Bjarne Henning-Jensen's Brown Coal (Brunkul, 1941) and Paper (Papir, 1942) and Ole Palsbo's Waste is Money (Spild er Penge, 1942) were instructively modelled after British documentaries. Much like the producer John Grierson, who among other works was behind the trendsetting Night Mail (1936), Danish documentaries gambled on combining information, poetry and aesthetics. For example, in films such as Karl Roos' Under a Thatched Roof (Under Straatag og Lyre, 1942), about the Danish open air museum and peasant life in older times, Theodor Christensen's People in a House (Mennesker i et Hus, 1943), about social problems and the institutions that can solve them, and Hagen Hasselbalch's Shaped by Danish Hands (1948), about Danish craftsmen.

After the war came Theodor Christensen's, controversial chief work Your Freedom is at Stake (Det gælder din Frihed, 1946), which with satirical strokes criticized the Danish government's political collusion with the occupying German power. Dreyer also made a number of documentaries in this period, among them the socially engaged Good Mothers (Mødrehjælpen, 1942), about unwed mothers' situations, his first film after a long involuntary break, as well as Thorvaldsen (1949), a film about the classic Danish sculptor.

It was also in this period that Danish experimental films got their start. Theodor Christensen and Karl Roos wrote a manuscript for the historical adventure story Jens Langkniv (1940), which tried to give Danish cinema a little avant-garde filmic language, inspired by Russian montage, but unfortunately an unsuccessful attempt. Otherwise, like in many other countries, it was the painters who stood behind the experimental short films. Documentary filmmaker Jørgen Roos, worked together with painter Albert Mertz on the short Escape (Flugten, 1942), a modernist study in seven minutes, and Roos continued to make lively short films with the surrealist Wilhelm Freddie such as Det definitive afslag på anmodningen om et kys (1949) and Spiste horisonter (1950).

Everyday life returns: Post-war realism in Danish cinema

Denmark was liberated in May of 1945 by British forces, and before the year was out two Danish feature films about the Danish resistance movement and sabotage were made. Bodil Ipsen and Lau Lauritzen Junior's The Red Meadows (De røde Enge) and Johan Jacobsen's The Invisible Army (Den usynlige Hær), which was followed up by the collaborationist drama Tre år efter (1948).

Henceforth Danish cinema delved into a more realist direction, a critical humanitarian realism with a focus on everyday fate, not incomparable to Italian neo-realism; cultural issues were also focused upon. Ole Palsbo showed sharp social and psychological analyses in Discretion Wanted (Diskret Ophold, 1946), about a sanctuary for unmarried pregnant women, and especially Take What You Want (Ta' hvad du vil ha', 1947) with its portrayal of a cynical climber's career. Bjarne Henning-Jensen‘s beautiful Ditte, Child of Man (Ditte Menneskebarn, 1946), based on Martin Andersen-Nexø's classic and socially indignant novel about the fate of a girl from an aging small town milieu. Henning-Jensen together with his wife Astrid made both the intense psychological criminal drama Kristinus Bergman (1948), and the comedy Those Damned Kids (De pokkers Unger, 1947), the first Danish children's film. In the same vein Astrid Henning-Jensen continued on alone with the short children's film Palle Alone in the World (Palle alene i verden, 1949, first shown in Denmark in 1954), which still stands as a classic.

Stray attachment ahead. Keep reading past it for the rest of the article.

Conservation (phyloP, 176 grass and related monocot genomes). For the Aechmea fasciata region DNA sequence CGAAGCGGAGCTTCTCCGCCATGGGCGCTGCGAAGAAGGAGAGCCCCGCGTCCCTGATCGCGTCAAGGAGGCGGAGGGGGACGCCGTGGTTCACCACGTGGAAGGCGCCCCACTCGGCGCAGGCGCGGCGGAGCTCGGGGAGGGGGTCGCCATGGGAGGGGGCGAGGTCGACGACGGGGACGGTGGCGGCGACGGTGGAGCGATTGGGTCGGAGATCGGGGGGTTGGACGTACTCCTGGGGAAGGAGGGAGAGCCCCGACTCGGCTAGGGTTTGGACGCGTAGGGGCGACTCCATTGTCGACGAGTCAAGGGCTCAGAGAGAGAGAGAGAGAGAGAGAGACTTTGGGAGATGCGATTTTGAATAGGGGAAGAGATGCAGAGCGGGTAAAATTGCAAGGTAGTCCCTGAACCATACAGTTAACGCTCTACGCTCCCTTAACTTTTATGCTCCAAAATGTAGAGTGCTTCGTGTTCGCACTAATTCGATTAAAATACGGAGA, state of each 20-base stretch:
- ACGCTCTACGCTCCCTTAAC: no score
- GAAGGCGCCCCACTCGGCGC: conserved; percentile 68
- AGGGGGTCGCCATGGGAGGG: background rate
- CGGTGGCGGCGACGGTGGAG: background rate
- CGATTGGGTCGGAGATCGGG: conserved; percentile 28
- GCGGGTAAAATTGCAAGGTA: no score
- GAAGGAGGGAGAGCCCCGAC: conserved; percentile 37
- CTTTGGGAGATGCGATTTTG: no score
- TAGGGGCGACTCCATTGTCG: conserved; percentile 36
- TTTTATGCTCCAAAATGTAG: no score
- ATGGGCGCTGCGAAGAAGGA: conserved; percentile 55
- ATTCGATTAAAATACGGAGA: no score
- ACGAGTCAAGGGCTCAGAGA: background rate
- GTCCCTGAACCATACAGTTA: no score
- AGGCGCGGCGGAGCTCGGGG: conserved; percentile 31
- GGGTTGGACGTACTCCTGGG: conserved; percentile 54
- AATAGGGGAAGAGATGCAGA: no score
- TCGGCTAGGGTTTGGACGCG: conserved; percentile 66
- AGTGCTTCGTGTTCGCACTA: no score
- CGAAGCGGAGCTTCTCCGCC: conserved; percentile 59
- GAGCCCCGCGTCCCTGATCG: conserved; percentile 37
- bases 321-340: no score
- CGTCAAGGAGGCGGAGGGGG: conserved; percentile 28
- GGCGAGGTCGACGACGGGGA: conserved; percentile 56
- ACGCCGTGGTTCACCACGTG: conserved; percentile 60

A chief work was Johan Jacobsen's Jenny and the Soldier (Soldaten og Jenny,1947), which with engaged realism portrays social injustices through the story of two everyday losers' fates, played by the new stars Poul Reichhardt and Bodil Kjer. The movie was produced by the company Saga Film, which was started in 1942 with John Olsen as its leader. The company was also behind the noir-ish film John and Irene (John og Irene, 1949), where Bodil Kjer and Ebbe Rode play travelling dance partners who are dragged into a world of crime and ruin.

An example of an atypical production during the period can be found in the feature length animation The Tinder Box (Fyrtøjet, 1946), the first Danish colour film, based upon H.C Andersen's fairy tale.